The answers, of course, are long and complex. I don’t even know all of them. Where do any artistic preferences come from? How do you account for any taste? But I would like to talk about a few childhood experiences that probably contributed to my critical idiosyncrasies. You see, a lot of my cinephilia stems from the kind of family I grew up in. When I was in elementary school, a common family activity was indulging in a VHS of some Universal horror, or a 1950s Vincent Price vehicle, or something bad like Plan 9. (My childhood arrived at the tail end of the VHS-and-video-store era, so despite being born in 1990, I still get to be nostalgic for their distinctively analog delights.)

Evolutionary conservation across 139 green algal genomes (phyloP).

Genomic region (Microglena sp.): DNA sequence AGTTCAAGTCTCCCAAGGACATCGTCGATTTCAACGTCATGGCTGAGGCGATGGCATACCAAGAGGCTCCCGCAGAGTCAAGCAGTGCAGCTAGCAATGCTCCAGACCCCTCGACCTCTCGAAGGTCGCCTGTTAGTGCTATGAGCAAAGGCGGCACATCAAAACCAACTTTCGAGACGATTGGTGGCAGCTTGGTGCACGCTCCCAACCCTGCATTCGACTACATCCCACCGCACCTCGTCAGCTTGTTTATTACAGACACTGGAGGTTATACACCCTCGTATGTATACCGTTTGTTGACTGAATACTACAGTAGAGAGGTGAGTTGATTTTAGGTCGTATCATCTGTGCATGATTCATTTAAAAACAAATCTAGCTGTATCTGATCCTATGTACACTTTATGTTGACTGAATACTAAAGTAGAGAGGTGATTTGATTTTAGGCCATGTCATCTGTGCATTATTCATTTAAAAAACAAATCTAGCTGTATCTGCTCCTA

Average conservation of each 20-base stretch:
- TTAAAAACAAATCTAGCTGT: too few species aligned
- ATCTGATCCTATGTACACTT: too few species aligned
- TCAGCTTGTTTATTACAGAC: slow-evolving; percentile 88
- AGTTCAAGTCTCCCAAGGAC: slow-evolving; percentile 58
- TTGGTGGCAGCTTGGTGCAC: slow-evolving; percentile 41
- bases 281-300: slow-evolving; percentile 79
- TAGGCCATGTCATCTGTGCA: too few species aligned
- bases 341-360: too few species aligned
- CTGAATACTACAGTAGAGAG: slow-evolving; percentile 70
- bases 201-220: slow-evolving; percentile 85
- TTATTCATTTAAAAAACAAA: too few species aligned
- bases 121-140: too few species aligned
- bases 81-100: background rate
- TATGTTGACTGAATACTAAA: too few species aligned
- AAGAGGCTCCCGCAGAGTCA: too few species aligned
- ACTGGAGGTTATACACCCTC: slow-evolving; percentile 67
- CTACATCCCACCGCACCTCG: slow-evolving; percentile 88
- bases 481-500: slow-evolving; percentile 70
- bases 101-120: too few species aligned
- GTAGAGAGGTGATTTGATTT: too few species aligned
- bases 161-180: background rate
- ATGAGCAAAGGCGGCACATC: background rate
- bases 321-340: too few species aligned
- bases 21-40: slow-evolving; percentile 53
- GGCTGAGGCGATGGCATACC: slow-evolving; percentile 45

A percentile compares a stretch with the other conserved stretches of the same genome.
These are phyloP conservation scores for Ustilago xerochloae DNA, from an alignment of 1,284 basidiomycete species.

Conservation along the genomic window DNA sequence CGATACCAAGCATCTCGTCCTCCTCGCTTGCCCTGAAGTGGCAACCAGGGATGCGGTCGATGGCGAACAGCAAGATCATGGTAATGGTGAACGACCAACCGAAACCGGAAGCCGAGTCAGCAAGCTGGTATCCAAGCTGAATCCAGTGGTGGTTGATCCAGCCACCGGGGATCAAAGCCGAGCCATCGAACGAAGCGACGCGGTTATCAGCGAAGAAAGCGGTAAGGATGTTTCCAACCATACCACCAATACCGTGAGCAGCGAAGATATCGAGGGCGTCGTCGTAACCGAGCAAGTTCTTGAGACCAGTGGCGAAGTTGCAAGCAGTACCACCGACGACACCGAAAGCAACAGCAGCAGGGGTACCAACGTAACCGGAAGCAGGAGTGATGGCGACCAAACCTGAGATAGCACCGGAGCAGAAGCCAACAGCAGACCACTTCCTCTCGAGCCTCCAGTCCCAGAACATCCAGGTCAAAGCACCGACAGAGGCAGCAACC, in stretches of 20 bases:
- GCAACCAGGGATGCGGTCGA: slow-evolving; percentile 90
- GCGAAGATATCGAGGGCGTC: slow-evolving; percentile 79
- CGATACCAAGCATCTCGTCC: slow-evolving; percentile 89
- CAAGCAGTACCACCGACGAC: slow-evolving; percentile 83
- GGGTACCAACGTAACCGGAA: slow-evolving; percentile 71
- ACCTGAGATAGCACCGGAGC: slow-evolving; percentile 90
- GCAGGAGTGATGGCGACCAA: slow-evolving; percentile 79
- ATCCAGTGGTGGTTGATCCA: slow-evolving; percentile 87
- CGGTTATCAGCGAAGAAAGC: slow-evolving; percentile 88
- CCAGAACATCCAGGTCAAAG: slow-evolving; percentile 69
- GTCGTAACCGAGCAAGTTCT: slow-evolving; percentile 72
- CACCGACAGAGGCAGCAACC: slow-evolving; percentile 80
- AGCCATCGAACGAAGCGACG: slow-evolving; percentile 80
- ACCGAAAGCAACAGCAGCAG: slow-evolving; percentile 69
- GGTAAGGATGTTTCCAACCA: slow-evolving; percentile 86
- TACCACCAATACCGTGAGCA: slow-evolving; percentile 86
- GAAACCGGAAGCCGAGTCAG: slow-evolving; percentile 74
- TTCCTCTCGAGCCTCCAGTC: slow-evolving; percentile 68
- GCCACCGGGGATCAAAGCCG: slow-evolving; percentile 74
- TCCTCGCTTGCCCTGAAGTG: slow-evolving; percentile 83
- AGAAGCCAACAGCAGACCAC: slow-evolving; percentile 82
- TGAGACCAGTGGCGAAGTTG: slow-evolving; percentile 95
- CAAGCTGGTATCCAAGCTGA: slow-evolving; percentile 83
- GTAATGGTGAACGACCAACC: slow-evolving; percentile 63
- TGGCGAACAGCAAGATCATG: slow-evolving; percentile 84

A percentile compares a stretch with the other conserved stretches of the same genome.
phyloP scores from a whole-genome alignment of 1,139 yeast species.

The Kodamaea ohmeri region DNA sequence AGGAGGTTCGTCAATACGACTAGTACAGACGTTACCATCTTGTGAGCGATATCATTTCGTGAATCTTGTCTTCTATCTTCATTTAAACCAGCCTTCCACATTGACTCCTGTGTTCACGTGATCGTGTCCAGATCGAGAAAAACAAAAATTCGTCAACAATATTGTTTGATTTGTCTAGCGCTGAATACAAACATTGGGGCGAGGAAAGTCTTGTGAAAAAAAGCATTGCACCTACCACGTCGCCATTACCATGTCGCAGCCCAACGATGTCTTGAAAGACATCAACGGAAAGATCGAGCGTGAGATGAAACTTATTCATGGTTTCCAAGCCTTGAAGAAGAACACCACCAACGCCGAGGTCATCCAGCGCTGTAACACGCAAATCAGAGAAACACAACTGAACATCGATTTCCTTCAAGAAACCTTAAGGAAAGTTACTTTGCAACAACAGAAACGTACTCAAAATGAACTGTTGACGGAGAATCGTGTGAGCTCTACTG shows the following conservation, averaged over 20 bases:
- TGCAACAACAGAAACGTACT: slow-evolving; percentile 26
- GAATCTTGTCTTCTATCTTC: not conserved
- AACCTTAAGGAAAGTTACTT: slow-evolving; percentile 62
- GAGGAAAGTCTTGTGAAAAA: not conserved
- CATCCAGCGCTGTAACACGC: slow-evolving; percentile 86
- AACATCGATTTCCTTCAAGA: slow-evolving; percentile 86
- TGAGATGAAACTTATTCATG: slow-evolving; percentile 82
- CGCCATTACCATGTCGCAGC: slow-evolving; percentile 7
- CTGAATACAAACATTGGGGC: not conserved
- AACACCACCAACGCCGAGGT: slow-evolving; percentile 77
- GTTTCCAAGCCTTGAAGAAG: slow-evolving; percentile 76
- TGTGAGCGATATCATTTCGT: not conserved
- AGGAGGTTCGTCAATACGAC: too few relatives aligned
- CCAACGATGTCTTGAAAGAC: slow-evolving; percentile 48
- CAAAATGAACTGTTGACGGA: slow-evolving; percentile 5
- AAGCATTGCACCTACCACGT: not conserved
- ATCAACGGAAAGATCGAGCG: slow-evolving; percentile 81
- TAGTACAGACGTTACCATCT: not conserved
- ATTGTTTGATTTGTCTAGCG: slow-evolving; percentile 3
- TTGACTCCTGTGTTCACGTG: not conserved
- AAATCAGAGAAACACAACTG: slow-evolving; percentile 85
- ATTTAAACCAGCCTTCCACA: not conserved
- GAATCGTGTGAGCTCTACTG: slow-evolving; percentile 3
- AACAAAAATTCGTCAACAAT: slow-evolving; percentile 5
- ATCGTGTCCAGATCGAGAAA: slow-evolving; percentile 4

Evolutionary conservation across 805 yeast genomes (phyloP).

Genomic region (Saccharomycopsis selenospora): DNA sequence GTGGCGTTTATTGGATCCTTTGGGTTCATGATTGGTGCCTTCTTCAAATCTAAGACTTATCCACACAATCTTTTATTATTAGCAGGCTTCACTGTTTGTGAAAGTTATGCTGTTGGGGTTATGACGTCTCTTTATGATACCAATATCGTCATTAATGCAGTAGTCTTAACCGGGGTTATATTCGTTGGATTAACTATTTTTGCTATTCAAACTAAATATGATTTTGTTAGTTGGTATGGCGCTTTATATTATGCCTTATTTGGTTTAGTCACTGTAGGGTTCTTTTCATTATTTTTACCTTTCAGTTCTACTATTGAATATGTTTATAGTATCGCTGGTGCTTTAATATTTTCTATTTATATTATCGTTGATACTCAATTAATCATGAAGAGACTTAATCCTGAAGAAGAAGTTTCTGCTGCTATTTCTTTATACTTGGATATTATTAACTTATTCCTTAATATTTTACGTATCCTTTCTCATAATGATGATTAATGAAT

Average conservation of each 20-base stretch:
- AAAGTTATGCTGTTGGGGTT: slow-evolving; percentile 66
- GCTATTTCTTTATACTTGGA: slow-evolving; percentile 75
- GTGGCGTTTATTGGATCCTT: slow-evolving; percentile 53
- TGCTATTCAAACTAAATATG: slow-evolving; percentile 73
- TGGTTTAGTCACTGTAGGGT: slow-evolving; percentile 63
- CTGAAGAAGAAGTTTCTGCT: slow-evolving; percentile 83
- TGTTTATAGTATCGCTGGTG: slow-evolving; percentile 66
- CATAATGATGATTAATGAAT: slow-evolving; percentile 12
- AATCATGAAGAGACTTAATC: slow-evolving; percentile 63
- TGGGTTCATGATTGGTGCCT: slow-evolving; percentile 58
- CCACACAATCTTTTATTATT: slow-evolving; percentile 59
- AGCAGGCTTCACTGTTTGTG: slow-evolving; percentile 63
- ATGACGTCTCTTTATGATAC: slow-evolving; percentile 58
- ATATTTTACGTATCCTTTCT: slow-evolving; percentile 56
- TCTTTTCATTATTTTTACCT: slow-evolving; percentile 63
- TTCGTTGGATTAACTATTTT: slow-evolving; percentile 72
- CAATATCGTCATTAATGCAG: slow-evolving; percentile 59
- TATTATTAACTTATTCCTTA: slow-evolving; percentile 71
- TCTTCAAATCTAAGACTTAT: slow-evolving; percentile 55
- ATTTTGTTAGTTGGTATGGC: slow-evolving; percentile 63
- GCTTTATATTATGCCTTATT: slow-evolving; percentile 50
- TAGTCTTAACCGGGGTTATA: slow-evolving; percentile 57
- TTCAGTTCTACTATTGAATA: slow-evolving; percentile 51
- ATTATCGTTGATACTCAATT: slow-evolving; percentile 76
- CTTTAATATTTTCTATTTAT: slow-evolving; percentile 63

As you can probably tell, my family’s viewing choices hewed to older fare, so I was inculcated into a very specific kind of old-fashioned horror fandom. John Carpenter, Tobe Hooper, and even George Romero didn’t mean much to me until after I started college; instead, as I grew to really appreciate scary movies, it was all about Tod Browning, James Whale, Roger Corman, and other such pioneers. But before my understanding of film became that sophisticated or auteur-centric, it was all about the images. That’s what I’m really here to address. Iconic horror movie images became displaced in time, space, and authorship. They become universal possessions of the collective unconscious. It’s a beautiful, mysterious process.